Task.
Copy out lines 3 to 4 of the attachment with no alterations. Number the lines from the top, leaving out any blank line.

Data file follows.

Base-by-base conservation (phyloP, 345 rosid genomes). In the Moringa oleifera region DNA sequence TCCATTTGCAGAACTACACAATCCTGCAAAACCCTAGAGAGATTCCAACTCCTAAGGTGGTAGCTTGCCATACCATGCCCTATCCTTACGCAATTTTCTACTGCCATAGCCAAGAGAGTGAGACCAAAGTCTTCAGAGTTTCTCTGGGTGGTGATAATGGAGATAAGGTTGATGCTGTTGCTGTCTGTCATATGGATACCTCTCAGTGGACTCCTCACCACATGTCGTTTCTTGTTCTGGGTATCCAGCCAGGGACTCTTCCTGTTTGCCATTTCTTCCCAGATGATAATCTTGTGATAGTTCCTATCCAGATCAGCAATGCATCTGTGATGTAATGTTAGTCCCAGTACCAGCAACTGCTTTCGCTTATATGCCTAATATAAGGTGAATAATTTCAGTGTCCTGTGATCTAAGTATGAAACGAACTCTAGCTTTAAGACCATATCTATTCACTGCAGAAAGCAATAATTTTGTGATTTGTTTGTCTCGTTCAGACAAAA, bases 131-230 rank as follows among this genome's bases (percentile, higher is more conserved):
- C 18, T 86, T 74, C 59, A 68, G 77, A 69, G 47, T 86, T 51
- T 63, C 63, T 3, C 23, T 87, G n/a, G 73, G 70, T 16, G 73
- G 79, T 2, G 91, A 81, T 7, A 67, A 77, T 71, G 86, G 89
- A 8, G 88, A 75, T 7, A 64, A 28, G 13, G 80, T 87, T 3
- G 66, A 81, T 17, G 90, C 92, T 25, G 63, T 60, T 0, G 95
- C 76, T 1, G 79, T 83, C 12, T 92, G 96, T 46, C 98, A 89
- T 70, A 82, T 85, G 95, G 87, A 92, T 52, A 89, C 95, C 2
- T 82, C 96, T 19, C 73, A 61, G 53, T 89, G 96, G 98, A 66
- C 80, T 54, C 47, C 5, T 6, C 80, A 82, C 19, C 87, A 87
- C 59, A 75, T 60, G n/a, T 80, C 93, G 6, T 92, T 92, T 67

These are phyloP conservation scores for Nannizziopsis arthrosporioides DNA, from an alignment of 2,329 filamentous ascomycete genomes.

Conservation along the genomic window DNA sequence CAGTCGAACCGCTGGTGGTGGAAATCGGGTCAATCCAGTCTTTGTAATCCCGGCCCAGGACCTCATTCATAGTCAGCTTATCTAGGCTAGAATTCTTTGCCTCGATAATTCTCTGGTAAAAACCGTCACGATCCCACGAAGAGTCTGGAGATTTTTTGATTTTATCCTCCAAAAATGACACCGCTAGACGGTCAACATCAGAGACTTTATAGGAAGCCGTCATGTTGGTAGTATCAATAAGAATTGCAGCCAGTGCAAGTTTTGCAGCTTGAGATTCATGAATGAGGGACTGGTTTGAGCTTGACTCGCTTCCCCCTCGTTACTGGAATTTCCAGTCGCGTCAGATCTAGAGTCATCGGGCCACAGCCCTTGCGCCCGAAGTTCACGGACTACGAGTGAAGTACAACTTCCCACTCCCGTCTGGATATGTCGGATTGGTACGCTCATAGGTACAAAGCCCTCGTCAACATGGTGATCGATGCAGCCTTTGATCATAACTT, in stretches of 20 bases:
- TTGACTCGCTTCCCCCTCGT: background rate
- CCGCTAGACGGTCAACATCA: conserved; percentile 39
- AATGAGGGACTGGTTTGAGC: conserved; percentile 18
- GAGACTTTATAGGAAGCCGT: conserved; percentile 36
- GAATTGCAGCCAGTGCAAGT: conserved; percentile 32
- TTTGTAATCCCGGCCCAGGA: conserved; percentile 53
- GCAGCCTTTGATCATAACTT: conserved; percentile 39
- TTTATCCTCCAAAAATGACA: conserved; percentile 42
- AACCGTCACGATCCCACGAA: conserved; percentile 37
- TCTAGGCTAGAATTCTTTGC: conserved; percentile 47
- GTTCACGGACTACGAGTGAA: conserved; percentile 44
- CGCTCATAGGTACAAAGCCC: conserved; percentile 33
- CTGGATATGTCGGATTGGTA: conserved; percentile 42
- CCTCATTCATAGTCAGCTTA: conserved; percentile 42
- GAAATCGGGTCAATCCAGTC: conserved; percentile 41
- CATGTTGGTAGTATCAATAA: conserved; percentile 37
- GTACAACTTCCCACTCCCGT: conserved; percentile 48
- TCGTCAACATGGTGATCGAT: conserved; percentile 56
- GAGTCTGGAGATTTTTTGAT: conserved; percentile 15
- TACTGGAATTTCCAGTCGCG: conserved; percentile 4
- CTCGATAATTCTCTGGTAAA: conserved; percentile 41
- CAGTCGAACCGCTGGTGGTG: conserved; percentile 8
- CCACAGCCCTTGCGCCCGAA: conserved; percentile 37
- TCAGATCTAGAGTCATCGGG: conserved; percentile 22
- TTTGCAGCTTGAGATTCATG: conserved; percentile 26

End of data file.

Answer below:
- T 63, C 63, T 3, C 23, T 87, G n/a, G 73, G 70, T 16, G 73
- G 79, T 2, G 91, A 81, T 7, A 67, A 77, T 71, G 86, G 89